January 15, 2018
On Monday, January 15th, Ross and Rosmarie Dinyari, previous owners of the former Galveston Orphans Home, visited The Bryan Museum for the first time since selling it to J.P. and Mary Jon Bryan in 2013. Ross purchased the building in the late 1980s and spent much blood, sweat, and tears, and close to two million dollars to transform the then abandoned and dilapidated building into his exquisite private residence.
Ross moved to Houston in 1971 from Detroit to get away from the months of mud season typical there to explore the tropical south. He graduated from Michigan State University in 1967, worked in Milwaukee in Electronics, moved to Australia in early 1970, returned to Detroit for about a year then moved to Houston in the 80s. In Houston he founded RDA Service and Manufacturing serving downstream and heavy industries world-wide.
Due to his many global travels, Ross got the urge to buy a castle. He looked around Europe, primarily in France. On an unexpected trip to Galveston however, he fell in love with the culture and the historical aspect of the town and became interested in buying an historical building there. On a whim, a realtor wanted him to see the Galveston Orphans Home which had been taken back by the bank from a developer who had defaulted on his loan. When Ross saw the building, it was in terrible shape. The fencing was broken and drifters were living in the building. The copper roof had been stolen and the building was totally wet. Windows and doors were broken and trash was everywhere...
However, Ross can see through the mess of a place and visualize how it could look. The castles in France and Europe looked very nice from the outside, but inside they were a web of hallways, small rooms, and often very bad and unattractive construction or decoration. The Orphanage was different and Ross could see what it would look like with some time and effort, through the mess it seemed, to the grand lady it was. He decided to buy it.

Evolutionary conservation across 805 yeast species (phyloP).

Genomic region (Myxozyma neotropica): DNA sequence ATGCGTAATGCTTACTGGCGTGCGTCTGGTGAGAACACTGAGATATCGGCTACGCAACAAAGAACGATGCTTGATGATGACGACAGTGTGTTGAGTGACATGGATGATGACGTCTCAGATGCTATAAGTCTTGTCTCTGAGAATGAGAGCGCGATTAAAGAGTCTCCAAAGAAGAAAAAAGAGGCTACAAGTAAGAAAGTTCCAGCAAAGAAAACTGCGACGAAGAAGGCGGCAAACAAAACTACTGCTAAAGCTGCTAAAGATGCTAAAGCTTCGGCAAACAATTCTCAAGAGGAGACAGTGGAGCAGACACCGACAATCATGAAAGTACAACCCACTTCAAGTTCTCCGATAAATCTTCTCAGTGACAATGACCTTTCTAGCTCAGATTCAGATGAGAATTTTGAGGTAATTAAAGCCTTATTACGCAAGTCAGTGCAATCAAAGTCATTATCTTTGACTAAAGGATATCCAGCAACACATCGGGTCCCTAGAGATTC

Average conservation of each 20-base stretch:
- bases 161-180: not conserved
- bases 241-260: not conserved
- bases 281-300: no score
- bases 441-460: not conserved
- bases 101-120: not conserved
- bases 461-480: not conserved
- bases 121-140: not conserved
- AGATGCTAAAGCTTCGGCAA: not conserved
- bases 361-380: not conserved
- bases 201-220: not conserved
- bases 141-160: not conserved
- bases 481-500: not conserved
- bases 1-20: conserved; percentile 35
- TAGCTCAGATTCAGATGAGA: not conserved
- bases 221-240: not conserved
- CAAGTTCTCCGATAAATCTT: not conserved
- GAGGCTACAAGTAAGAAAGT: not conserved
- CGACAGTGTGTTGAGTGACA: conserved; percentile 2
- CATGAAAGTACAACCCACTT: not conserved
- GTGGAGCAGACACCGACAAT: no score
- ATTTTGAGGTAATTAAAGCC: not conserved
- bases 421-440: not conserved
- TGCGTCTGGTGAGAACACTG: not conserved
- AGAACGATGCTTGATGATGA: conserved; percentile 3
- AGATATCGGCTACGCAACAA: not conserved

It took 2 years and well over a million dollars to renovate the building to bring it back to the magnificent and beautiful structure it is. It took Fourteen 40-foot dumpsters of trash to empty the building. It took over 1,150 gallons of stripper to hand strip all the wood. With the copper roof gone, the floors were warped and the plaster moldy and broken...
Ross had many fund raisers and receptions at the Orphanage, which he called "TAVILLEH”. He estimates that since late 1988 when he bought the building he had over 25,000 visitors and guests at Tavilleh including many high-ranking individuals and foreign dignitaries, whom all would tell him never to sell his fabulous home.
When Ross was single, Tavilleh was his sanctuary and he never thought he would sell it. During the years he lived there, Ross hosted 5 weddings including his own in May of 1998. His beautiful German wife, Rosmarie, loved Tavilleh, but not as a home. Ross succumbed to his bride’s wishes of course and they moved away from Tavilleh in the late 90s.
Ross will tell you, the old orphanage is a solid masonry structure, built to withstand the likes of the 1900 Hurricane and, as it turned out, Hurricane Ike in 2008 which did a huge amount of damage in Galveston and virtually no damage to Tavilleh. Only six glass windows were broken or cracked from shutters which were loose. While the Stand was under eight feet of water, only one foot of water came in the basement at Tavilleh.
J.P. and Ross wandered the galleries of The Bryan Museum together sharing stories of their adventures restoring and transforming the building they both love into the splendid place it is today. Ross shared with everyone present that he long ago had a vision of his home one day becoming a library or a museum. Perhaps it was that dream that first drew J.P. to the old orphanage...
The Bryan Museum and all of us who value and treasure the building that, if she could talk would have so many stories to tell, owe a deep debt of gratitude to Ross Dinyari. Ross saved her, added a chapter to her history, and gave us the opportunity to be her voice, enabling us to tell the story of this grand and wonderful place that we now call The Bryan Museum.